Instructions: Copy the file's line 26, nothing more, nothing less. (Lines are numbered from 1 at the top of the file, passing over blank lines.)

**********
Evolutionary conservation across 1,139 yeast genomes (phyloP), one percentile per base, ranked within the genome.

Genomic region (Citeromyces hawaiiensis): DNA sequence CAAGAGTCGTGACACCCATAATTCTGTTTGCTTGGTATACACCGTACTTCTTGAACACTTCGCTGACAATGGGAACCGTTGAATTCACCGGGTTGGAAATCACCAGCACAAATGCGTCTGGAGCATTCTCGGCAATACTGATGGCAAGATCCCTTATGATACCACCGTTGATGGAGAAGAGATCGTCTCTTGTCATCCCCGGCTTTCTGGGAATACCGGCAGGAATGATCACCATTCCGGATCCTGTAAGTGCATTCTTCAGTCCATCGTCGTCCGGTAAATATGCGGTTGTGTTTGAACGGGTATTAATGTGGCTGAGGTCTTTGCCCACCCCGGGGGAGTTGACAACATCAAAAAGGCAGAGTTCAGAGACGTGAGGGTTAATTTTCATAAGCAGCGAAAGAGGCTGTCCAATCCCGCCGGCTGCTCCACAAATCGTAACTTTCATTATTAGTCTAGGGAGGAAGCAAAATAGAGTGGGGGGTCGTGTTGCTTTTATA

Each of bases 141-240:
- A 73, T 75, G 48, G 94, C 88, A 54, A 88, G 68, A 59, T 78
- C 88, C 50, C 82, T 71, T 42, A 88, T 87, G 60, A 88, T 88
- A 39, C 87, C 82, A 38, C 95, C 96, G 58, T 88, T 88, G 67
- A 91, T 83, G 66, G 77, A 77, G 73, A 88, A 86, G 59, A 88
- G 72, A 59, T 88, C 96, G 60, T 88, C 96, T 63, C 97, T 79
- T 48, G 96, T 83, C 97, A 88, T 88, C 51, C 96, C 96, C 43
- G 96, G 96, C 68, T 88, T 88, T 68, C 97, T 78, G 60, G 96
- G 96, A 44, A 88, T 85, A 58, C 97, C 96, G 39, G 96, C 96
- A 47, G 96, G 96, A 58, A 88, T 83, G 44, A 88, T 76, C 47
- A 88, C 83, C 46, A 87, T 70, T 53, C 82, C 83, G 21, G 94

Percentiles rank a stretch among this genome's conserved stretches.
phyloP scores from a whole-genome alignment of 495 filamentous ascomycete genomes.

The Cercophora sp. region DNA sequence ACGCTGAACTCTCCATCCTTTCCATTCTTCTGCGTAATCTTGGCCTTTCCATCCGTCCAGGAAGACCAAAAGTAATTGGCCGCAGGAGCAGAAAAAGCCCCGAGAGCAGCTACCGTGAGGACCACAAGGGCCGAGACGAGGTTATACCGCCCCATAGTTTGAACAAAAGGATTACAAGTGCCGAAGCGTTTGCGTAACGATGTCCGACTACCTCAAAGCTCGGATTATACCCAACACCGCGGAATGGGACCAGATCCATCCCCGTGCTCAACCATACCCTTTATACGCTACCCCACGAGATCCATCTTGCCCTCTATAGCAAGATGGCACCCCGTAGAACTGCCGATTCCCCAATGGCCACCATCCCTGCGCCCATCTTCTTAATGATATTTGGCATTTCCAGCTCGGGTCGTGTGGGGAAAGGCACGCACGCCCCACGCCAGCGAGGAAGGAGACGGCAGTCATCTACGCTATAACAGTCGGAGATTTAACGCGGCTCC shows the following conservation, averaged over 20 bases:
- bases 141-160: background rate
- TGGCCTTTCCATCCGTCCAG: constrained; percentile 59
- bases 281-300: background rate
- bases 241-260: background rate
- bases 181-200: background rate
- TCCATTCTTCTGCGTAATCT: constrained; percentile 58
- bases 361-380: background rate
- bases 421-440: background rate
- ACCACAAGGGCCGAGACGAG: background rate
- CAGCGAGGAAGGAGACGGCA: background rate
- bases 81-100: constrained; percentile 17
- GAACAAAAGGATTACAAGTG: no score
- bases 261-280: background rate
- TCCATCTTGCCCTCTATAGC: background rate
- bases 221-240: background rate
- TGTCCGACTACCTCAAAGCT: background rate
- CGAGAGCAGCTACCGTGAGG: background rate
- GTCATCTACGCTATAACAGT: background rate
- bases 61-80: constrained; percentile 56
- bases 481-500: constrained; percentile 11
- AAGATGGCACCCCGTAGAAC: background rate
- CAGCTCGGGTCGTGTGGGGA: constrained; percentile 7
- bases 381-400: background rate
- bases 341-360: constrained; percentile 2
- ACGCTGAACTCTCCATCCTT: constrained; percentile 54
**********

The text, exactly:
- CAGCGAGGAAGGAGACGGCA: background rate